Novelist

Another Page: ‘Catcher in the Rye’

J. Gregory Smith

By J. Gregory Smith

This past Father’s Day had me thinking about and missing my Dad, who passed away five years ago.  I remember one of his early jobs in journalism.  He was one of very few reporters granted an interview with the reclusive J.D. Salinger.

Given that honor, you might think I would have had an added interest in reading Salinger’s work.  You’d be mistaken, at least back when I was in high school in the early eighties.  Back then, my priorities were avoiding work along with consequences of the mischief I caused to fill what should have been productive time.

Case in point: a fine Sunday that followed an entertaining Saturday unmarred by a trace of academia, including reading  The Catcher in the Rye, due in its entirety the next day.

Not a problem.  I had a plan.

Back in those days, we couldn’t Google the book and get the finer literary points at the click of a mouse.  No, we had to get off our butts and earn our shortcuts.

Off to the local bookstore, I perused the racks of the slacker’s best friend.  I didn’t see the condensed tribute to J.D.’s masterpiece.  Undaunted, I went the extra mile and marched to the front desk.

“Do you have the Cliff’s Notes for The Catcher in the Rye?”  I had cash in hand.

“Why?  It’s a great book.  You should read it.”

“So, you don’t have it?” Did he not see the bills ready to leap from my fingers?

“No. You should read it.”

I suspected he had a stack of them behind the counter, but could see I was wasting my time.  Those notes weren’t going to read themselves.

I decamped for one of his competitors.  Again, I found I wide selection of curtailed classics, but Catcher wasn’t among them.  I sought assistance, only to hit the same wall.

A lady this time.  “Why?  It’s a great book.  You should read it.”

“Um.  Well it’s due tomorrow and …” I knew this was weak and began to wither under the repeated disapproval.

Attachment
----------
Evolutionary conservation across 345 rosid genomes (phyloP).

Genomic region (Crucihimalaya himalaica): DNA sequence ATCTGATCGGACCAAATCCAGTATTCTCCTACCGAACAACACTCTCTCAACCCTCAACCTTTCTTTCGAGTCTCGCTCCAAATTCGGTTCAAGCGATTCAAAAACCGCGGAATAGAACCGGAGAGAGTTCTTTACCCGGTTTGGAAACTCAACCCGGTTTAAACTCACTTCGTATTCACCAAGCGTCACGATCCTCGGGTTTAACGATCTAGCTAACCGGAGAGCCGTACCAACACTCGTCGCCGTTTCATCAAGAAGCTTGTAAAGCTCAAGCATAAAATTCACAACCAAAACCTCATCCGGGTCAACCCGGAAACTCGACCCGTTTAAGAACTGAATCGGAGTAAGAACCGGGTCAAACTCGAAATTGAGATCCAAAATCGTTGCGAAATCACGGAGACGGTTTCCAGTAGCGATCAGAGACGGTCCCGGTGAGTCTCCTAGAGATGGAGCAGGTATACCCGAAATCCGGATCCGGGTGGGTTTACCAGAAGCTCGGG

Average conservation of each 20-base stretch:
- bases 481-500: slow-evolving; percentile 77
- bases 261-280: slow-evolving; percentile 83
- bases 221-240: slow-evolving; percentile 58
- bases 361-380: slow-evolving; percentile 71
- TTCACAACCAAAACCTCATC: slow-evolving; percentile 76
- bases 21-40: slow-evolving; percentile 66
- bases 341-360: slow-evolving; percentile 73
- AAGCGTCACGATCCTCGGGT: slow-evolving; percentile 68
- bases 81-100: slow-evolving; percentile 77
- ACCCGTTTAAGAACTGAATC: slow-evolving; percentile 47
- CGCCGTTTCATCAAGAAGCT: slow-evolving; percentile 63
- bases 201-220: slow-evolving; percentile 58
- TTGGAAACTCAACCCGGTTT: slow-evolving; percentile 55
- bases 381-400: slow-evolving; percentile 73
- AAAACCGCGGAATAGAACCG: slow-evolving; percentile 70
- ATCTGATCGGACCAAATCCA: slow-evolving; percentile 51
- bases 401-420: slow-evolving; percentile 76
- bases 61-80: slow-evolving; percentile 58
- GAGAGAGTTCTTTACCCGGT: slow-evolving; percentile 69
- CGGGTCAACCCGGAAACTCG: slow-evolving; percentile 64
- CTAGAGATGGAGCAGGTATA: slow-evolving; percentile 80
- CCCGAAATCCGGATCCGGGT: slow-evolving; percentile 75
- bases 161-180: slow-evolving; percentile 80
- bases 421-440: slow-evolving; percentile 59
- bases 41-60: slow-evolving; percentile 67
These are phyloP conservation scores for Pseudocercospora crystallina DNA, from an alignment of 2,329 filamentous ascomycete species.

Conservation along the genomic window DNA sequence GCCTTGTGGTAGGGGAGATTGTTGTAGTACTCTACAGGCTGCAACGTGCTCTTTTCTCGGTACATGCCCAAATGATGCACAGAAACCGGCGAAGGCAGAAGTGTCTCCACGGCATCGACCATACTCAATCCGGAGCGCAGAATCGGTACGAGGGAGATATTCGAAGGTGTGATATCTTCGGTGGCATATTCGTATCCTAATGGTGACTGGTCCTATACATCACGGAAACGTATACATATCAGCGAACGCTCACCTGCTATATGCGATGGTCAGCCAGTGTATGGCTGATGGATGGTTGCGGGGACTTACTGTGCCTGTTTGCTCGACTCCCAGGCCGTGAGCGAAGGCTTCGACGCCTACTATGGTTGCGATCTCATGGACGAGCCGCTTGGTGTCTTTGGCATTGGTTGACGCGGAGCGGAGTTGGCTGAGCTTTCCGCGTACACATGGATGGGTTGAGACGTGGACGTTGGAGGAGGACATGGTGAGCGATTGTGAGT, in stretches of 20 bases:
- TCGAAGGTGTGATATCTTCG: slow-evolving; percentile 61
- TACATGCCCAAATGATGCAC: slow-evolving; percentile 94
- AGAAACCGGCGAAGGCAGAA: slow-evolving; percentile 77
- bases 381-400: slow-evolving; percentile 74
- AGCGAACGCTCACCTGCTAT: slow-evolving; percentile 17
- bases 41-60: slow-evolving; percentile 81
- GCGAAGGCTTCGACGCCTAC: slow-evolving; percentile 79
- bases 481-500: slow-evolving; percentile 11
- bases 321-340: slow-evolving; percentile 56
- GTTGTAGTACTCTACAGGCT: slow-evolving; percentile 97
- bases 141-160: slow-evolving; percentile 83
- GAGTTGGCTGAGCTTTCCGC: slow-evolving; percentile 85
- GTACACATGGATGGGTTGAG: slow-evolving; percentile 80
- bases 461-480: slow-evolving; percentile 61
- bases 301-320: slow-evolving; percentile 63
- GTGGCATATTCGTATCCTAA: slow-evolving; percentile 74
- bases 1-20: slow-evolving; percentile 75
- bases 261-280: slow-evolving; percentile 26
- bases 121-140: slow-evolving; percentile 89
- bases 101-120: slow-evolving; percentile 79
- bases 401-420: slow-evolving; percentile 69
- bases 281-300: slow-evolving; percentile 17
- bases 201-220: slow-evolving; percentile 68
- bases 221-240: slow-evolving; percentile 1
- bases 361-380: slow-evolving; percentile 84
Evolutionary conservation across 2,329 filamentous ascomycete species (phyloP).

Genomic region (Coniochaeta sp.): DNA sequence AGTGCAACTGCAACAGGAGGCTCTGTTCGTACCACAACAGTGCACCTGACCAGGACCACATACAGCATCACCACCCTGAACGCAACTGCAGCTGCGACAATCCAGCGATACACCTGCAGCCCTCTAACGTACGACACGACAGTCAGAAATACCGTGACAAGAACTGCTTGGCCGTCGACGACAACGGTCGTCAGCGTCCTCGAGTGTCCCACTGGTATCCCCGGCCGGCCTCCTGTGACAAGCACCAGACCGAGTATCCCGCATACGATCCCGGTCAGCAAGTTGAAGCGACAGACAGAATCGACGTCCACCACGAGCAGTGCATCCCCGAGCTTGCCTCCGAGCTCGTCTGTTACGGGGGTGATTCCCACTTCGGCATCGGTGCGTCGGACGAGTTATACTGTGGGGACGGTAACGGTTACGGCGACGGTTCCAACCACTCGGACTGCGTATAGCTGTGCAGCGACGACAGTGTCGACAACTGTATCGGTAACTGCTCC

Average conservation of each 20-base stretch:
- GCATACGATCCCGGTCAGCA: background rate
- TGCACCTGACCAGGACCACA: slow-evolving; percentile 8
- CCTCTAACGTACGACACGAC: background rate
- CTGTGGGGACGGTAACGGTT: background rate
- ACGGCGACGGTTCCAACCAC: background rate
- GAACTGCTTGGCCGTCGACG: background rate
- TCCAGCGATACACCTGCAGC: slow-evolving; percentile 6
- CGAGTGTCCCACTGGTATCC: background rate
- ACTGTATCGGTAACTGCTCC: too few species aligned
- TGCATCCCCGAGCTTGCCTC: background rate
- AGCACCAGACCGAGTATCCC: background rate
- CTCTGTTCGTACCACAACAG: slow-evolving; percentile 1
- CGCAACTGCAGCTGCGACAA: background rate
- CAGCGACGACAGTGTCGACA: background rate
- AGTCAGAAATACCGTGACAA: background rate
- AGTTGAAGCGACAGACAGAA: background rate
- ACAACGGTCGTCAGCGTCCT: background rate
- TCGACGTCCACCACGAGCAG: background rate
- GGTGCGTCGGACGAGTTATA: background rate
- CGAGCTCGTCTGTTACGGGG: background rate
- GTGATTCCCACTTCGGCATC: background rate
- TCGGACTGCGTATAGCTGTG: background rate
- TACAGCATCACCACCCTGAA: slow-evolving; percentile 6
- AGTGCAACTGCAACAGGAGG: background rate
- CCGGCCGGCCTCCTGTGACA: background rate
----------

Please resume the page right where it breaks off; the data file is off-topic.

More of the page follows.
“You shouldn’t have waited so long.  You should read it.”

By now, I was determined to get my hands on those notes even if I had to disappoint every bookshop in the city.

I knew they couldn’t be colluding against me, but each time, without fail, all responded: “It’s a great book. You should read it.”

That afternoon, I waved the white flag.  I stormed home in a frustrated huff, picked up my copy of the actual novel and read the entire book in one sitting.

They were right.

Maybe a book about a sullen, lost teenager was just the right speed for a sixteen-year-old, but in many ways this book represented a turning point for me. I’d learned grownups weren’t always wrong, and also sometimes it was easier to just buckle down and do the work than find ways around it.

That memory gets me through days when writing feels like work.  Even when I’m plowing through a dreary section of prose (that I know I’ll cut later) I understand I might never find the gem just past it if I don’t put in the grunt work.

J. Gregory Smith is the author of the thriller Final Price, published by AmazonEncore.  He has written two other thrillers and a YA novel.  He is currently working on the third book in the Final Price series.  You can follow news of upcoming books on Facebook or Twitter (JGregorySmith3).

4 Responses

  1. Great story! And what an honour for your dad to have met and interviewed J D Salinger.

    June 22, 2011 at 8:30 am

  2. Jim Thomsen

    You asked for the Cliff’s Notes from a librarian? You’re lucky she didn’t beat you to death with the hardcover, man.

    Seriously, good essay. It’s good to know our generation found its way to this book. I hope the current generation of sullen teens does the same. Even if they’re a bunch of crumby phonies who give me a pain in my ass.

    June 22, 2011 at 10:30 am

  3. Greg Smith

    Thanks!

    @ Jim Actually they were all bookstores, but I deserved the smack anyway! : )

    June 22, 2011 at 6:22 pm

  4. Constance Garcia-Brarrio

    Greg,

    As a fellow writer, I enjoyed your blog. Great picture of you, too.

    June 22, 2011 at 7:58 pm